The trial court's finding of fact 35 is emblematic of this tension. That finding first states that Respondent-Father “questioned child support case workers about visitation rights at the time of establishment and was advised to seek counsel.” This portion of the finding tends to suggest that Respondent-Father has not “deliberately eschewed his ․ parental responsibilities in their entirety.” Id. (citation omitted). However, in that same finding of fact, the trial court adds that Respondent-Father “did not seek visitation or custody at any point after receiving that guidance” until the relevant six-month period had already passed, which tends to support the trial court's conclusion of abandonment.
Additionally, both the record and the trial court's findings of fact are replete with evidence of the animus between Respondent-Father and Heather, which Respondent-Father calls “the high conflict within [his] family,” and which he argues impeded his efforts to maintain a presence in Anna's life. Such evidence bears on the question of fact of the willfulness of Respondent-Father's alleged abandonment of Anna, as well. Respondent-Father variously contends that he “had to obtain information about Anna's whereabouts in a clandestine manner[,]” knew “that Heather would prevent Anna from receiving anything from” him, and that “Heather made it clear that she would do everything she could to prevent him from being a part of Anna's life.” Despite this conflicting evidence regarding whether Respondent-Father intended to abandon Anna, the trial court did not make a corresponding “ultimate finding of willful intent.” D.M.O., 250 N.C. App. at 573, 794 S.E.2d at 861 (citation omitted).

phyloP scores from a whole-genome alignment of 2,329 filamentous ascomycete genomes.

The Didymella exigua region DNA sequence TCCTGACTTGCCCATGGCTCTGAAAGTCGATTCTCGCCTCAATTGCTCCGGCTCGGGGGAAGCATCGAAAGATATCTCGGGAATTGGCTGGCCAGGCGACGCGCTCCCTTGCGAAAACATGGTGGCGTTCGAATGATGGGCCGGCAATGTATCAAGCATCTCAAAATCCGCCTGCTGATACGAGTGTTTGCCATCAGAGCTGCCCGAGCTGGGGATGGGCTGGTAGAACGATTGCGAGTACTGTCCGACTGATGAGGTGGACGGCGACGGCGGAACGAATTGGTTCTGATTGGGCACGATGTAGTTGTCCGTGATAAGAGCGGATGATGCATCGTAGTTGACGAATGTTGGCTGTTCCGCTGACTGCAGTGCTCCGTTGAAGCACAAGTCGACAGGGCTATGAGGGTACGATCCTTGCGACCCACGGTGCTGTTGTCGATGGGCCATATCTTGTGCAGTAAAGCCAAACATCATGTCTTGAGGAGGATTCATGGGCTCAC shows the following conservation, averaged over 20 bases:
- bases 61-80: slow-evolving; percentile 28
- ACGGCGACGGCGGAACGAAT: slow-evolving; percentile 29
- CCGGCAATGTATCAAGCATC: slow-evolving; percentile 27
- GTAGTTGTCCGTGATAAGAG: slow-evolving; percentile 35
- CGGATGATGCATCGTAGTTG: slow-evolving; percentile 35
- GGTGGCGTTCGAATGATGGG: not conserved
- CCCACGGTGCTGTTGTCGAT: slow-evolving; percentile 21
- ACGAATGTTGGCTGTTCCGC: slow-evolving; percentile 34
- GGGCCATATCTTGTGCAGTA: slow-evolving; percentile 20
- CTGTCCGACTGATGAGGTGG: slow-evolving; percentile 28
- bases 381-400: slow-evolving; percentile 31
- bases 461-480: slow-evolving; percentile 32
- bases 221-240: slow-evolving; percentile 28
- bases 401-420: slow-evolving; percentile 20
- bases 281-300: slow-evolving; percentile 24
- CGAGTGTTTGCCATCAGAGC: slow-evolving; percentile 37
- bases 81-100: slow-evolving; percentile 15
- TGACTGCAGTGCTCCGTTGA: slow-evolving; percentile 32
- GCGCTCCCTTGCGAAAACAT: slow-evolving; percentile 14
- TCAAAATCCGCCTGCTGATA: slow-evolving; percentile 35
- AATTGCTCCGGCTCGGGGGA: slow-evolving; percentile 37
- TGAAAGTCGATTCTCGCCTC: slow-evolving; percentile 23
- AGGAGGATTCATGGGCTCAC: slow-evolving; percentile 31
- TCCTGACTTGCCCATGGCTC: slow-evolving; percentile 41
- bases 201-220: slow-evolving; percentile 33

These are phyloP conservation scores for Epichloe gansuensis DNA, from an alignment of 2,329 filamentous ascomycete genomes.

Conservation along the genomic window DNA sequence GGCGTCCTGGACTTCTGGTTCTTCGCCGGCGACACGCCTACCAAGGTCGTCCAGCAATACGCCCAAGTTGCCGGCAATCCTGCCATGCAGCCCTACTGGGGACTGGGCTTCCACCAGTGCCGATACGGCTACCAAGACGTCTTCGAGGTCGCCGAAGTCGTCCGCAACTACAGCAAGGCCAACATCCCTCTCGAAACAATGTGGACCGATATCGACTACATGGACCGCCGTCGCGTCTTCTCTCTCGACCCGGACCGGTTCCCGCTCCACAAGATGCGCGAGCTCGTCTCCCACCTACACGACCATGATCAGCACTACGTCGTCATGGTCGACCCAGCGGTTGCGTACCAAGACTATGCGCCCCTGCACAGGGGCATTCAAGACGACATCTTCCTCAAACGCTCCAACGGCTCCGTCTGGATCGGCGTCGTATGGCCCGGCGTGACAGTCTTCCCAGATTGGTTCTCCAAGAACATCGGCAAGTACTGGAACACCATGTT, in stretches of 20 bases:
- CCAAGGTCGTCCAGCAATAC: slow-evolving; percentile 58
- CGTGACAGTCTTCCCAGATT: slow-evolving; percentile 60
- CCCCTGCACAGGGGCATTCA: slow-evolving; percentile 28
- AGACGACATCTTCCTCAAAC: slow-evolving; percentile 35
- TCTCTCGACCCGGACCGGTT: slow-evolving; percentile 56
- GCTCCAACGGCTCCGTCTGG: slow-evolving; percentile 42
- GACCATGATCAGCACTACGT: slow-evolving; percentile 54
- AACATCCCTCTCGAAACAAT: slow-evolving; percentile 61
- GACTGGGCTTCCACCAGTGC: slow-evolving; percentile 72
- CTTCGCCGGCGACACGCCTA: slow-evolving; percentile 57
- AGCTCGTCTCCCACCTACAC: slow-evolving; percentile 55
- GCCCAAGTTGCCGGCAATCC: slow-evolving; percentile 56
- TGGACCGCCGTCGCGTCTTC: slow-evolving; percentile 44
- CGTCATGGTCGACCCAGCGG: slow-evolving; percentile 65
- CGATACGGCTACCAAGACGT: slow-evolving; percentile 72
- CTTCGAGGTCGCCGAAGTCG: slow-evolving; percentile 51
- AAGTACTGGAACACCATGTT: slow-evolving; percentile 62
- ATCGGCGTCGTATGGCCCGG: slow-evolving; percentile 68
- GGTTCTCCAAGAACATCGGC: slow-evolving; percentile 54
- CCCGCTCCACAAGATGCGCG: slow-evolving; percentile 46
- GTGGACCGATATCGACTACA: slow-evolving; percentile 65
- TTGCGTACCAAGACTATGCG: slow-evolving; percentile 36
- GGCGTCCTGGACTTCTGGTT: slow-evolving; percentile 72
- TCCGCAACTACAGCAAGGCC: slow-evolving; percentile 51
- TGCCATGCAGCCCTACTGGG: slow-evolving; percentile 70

“In light of the conflicting evidence received at the termination hearing, the trial court had the obligation to resolve a substantial factual dispute over the extent to which” Respondent-Father's alleged abandonment of Anna was willful. D.T.H., 378 N.C. at 590, 862 S.E.2d at 661. Although the trial court's findings of fact support a conclusion that Respondent-Father “eschewed his ․ parental responsibilities[,]” there is not an ultimate finding of fact to resolve the factual issue of whether such eschewal was purposeful and deliberate—and as a result, willful. B.R.L., 379 N.C. at 18, 863 S.E.2d at 767 (citation omitted).